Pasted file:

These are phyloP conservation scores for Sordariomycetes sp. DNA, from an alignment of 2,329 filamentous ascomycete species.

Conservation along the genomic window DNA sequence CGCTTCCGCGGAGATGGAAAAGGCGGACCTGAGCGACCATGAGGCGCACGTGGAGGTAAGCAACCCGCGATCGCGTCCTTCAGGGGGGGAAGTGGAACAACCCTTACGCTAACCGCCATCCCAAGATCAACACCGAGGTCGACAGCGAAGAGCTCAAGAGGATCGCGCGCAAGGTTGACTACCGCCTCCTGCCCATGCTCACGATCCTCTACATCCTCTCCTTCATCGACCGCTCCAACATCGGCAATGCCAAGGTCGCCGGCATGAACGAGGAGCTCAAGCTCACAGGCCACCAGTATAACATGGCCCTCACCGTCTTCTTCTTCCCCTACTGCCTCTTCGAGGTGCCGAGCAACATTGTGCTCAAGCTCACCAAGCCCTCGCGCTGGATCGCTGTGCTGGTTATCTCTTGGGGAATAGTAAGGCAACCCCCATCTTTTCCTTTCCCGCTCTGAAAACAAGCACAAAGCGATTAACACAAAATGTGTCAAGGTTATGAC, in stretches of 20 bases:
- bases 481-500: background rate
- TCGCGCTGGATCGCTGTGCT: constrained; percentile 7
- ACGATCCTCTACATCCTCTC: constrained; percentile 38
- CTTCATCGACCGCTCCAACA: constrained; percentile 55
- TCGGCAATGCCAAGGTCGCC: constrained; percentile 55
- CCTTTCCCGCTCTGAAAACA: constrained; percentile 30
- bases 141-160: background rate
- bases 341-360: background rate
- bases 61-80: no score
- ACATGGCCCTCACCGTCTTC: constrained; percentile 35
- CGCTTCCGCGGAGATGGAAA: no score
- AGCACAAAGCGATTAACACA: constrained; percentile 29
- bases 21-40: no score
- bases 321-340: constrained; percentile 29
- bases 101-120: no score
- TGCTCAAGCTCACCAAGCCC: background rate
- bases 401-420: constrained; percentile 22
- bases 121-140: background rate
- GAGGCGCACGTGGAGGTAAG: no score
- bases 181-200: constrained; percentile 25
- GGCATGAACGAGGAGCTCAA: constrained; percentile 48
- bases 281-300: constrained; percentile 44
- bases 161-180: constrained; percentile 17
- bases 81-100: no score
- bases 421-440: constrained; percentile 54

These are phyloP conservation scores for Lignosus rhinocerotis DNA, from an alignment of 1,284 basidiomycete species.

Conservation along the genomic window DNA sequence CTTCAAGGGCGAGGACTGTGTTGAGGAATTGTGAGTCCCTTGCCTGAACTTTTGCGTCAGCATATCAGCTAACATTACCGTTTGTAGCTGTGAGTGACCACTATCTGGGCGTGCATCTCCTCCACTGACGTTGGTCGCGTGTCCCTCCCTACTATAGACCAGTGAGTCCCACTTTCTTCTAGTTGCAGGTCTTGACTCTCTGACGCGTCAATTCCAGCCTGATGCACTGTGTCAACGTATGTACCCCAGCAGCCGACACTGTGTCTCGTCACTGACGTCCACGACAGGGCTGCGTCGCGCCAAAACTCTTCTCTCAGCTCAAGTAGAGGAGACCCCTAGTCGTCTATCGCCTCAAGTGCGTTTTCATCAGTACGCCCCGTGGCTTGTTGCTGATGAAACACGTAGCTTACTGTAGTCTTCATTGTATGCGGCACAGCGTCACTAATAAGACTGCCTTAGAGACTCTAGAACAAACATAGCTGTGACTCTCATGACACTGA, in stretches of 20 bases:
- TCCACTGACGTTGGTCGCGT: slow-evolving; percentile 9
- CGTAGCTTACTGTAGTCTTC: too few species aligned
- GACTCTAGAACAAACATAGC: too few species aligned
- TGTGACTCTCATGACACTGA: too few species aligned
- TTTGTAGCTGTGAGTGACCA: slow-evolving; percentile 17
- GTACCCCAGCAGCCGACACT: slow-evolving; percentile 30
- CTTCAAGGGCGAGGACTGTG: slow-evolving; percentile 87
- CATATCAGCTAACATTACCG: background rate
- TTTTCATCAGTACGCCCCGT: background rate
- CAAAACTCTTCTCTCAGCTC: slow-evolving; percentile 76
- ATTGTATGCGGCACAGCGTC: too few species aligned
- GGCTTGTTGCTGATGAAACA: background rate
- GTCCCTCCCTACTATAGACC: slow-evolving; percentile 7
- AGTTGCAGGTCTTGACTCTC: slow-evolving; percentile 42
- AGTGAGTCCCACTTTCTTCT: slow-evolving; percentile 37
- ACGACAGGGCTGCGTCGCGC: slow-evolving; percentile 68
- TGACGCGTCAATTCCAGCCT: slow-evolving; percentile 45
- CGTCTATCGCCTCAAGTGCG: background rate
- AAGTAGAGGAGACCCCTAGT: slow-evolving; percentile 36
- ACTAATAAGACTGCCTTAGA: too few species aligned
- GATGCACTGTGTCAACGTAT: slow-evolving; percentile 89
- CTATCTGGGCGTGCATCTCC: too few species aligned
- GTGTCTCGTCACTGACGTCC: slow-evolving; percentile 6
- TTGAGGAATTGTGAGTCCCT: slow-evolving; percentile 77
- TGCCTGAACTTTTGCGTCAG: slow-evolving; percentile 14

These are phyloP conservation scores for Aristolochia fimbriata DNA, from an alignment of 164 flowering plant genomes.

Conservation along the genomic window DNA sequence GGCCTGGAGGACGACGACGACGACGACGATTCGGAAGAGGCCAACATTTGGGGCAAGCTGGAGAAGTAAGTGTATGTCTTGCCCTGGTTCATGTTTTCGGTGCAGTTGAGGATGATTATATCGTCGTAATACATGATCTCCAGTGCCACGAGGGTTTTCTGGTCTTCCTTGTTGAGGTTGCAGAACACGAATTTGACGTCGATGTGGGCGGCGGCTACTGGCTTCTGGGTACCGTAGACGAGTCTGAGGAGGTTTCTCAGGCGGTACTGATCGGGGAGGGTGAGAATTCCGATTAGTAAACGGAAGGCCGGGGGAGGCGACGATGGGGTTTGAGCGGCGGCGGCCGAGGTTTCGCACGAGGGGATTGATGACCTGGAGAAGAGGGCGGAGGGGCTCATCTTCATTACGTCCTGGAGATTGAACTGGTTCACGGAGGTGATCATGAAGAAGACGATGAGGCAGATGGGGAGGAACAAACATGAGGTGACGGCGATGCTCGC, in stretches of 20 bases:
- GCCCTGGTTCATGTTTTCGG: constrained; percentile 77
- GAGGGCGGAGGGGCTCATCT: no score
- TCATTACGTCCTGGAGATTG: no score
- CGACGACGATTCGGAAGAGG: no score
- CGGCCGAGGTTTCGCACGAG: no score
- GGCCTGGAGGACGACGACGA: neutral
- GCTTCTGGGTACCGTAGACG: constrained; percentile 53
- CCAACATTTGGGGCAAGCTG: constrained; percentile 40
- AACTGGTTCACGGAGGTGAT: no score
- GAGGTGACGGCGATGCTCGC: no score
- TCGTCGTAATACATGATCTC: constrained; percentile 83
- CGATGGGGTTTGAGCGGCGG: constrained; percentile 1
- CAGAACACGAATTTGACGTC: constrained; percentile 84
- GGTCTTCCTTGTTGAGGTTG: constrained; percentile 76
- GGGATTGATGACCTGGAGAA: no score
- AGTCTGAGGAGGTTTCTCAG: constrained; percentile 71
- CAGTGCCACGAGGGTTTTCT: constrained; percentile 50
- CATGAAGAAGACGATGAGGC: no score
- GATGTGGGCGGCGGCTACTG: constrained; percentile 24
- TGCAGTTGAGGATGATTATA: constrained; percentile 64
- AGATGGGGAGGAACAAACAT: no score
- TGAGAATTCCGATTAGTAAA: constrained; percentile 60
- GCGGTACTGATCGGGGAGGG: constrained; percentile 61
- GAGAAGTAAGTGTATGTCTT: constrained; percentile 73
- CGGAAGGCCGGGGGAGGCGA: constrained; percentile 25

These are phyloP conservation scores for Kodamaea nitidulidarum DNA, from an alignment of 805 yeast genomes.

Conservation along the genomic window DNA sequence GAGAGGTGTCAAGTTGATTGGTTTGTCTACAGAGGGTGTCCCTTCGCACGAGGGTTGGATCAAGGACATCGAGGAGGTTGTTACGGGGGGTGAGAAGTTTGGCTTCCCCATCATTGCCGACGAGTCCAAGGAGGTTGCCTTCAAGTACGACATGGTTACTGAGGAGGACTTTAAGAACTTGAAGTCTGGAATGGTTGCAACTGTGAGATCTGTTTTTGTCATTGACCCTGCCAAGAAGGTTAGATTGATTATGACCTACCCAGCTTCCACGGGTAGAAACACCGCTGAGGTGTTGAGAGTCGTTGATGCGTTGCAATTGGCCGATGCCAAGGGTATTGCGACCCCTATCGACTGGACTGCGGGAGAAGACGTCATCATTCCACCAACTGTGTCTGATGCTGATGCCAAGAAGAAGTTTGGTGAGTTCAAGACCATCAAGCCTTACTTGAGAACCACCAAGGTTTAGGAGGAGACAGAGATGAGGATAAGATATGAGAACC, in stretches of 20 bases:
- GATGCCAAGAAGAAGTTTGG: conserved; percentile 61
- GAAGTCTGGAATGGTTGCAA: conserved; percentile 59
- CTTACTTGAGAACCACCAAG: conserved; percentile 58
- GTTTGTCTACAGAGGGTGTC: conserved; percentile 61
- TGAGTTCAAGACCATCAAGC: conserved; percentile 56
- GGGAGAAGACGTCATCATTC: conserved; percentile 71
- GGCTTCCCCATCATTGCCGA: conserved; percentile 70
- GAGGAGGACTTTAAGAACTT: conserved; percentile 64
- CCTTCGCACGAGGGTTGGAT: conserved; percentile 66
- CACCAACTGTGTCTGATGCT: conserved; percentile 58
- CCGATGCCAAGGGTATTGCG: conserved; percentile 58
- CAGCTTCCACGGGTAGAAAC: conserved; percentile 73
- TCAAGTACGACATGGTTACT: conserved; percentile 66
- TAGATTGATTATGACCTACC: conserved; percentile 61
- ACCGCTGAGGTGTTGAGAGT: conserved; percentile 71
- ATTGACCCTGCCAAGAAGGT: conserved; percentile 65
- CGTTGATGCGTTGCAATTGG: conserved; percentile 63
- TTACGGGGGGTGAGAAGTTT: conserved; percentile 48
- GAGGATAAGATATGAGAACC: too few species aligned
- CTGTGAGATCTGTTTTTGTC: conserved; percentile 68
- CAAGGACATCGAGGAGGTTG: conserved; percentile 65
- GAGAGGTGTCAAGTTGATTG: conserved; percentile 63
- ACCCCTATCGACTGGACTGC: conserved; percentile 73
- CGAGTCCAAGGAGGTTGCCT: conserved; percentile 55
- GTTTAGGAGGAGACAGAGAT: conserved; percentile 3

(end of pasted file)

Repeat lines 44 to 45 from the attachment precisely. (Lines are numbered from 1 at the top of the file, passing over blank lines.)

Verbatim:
- AGTGAGTCCCACTTTCTTCT: slow-evolving; percentile 37
- ACGACAGGGCTGCGTCGCGC: slow-evolving; percentile 68